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05/20/94 PEOPLE STATE ILLINOIS v. LAWRENCE LAVOLD

May 20, 1994

PEOPLE OF THE STATE OF ILLINOIS, PLAINTIFF-APPELLEE,
v.
LAWRENCE LAVOLD, DEFENDANT-APPELLANT.



APPEAL FROM THE CIRCUIT COURT OF COOK COUNTY. THE HONORABLE JOHN E. MORRISSEY, JUDGE PRESIDING.

As Corrected May 20, 1994. Second Correction June 9, 1994. Released for Publication July 14, 1994. As Corrected July 27, 1994. Petition for Leave to Appeal Denied October 6, 1994.

Cousins, Jr., Gordon, McNULTY

The opinion of the court was delivered by: Cousins

JUSTICE COUSINS, JR. delivered the opinion of the court:

Following a civil discharge hearing pursuant to section 104-25 of the Code of Criminal Procedure (725 ILCS 5/104-25 (West 1992)), Lawrence Lavold (Lavold), an unfit defendant, was found not, not guilty of the charges of first degree murder and arson, and was remanded to the custody of the Department of Mental Health and Developmental Disabilities for extended treatment. After the expiration of the extended treatment period, a hearing was held and the trial court determined that Lavold remained unfit for trial. The court also determined that Lavold constituted a danger to himself and others and was subject to involuntary commitment for a period equal to the maximum sentence for first degree murder. On appeal, Lavold argues that (1) the trial court lost jurisdiction after the expiration of the extended treatment period and, therefore, its order subjecting him to involuntary commitment is void; (2) he was denied due process and effective assistance of counsel at the discharge hearing; (3) he was denied effective assistance of counsel at the habeas corpus hearing; and (4) the trial court erroneously determined that Lavold was subject to the criminal court's jurisdiction until the year 2035.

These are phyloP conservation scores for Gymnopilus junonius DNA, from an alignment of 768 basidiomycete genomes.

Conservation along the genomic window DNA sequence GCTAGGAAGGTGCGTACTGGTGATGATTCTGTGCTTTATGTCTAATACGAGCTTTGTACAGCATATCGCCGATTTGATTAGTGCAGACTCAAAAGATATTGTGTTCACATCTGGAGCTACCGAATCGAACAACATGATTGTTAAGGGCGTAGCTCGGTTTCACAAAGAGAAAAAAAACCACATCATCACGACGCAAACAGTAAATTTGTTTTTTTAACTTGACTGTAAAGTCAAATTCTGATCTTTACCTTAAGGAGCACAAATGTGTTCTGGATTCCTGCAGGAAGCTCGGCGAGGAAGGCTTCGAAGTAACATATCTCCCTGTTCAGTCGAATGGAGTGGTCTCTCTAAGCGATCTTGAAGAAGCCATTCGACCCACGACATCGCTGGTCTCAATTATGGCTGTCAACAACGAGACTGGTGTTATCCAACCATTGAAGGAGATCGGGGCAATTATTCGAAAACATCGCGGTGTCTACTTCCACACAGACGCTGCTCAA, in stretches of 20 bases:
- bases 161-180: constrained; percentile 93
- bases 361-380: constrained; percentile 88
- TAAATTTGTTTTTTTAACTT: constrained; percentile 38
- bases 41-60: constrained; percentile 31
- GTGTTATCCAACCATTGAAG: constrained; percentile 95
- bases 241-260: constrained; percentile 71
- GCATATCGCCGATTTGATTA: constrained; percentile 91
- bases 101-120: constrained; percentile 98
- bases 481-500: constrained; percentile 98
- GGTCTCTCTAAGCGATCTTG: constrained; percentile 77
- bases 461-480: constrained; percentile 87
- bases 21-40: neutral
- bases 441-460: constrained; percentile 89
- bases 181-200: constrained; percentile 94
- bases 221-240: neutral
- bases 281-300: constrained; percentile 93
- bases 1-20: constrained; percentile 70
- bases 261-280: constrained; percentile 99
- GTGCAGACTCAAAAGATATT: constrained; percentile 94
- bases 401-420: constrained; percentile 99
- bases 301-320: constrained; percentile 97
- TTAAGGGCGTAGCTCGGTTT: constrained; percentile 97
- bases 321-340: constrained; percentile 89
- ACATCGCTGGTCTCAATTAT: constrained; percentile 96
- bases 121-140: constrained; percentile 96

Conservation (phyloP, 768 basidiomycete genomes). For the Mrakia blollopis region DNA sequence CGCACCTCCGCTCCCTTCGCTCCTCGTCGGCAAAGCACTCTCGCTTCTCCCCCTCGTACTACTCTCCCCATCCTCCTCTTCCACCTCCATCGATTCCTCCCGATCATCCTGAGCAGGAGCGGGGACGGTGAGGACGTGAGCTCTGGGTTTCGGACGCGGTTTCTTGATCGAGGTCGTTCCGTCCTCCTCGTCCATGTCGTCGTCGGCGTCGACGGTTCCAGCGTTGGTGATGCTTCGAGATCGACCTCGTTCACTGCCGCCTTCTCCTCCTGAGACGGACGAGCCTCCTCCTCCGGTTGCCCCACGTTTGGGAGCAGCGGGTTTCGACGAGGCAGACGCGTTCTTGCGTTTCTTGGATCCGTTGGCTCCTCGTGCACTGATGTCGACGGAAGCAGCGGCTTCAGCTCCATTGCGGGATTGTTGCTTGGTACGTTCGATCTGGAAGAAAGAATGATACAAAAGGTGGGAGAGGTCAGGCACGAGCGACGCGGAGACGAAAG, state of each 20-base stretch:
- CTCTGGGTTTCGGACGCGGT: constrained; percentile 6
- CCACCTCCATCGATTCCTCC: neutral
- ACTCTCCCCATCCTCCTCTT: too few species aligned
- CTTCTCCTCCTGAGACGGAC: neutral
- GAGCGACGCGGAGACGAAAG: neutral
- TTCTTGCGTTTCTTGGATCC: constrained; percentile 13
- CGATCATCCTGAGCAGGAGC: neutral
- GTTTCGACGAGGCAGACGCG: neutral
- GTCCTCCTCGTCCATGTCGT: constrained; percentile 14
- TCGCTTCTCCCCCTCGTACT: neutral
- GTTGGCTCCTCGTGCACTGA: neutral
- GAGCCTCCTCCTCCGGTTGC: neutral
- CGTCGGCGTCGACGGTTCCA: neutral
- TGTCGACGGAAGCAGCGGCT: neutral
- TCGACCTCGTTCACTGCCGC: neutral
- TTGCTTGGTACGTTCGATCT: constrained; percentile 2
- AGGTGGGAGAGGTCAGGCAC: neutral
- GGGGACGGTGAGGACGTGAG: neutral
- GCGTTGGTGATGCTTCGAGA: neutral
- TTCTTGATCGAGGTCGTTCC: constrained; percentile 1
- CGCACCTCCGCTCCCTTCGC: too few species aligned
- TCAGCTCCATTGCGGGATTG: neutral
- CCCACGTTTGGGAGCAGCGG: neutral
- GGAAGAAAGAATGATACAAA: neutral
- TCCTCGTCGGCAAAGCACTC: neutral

BACKGROUND

In November 1975, Lavold was charged with first degree murder and arson. Subsequently, he posted bail and was released. On December 23, 1975, Lavold failed to appear in court and a warrant was issued for his arrest. The case was stricken from the call with leave to reinstate.

On June 22, 1981, the case was reinstated and Lavold moved for a psychiatric examination to determine fitness. On August 11, 1981, a psychiatric report was filed with the trial court and a fitness hearing was held. The psychiatric report indicated that Lavold was not mentally fit for trial; the report stated that Lavold was "unable to understand the nature of the charges pending against him and unable to cooperate with counsel in his own defense, because he [was] actively psychotic." Based upon the psychiatric report and stipulated testimony, the trial court determined that Lavold was not fit for trial. Lavold was remanded to the custody of the Department of Mental Health and Developmental Disabilities. The case was stricken from the call with leave to reinstate.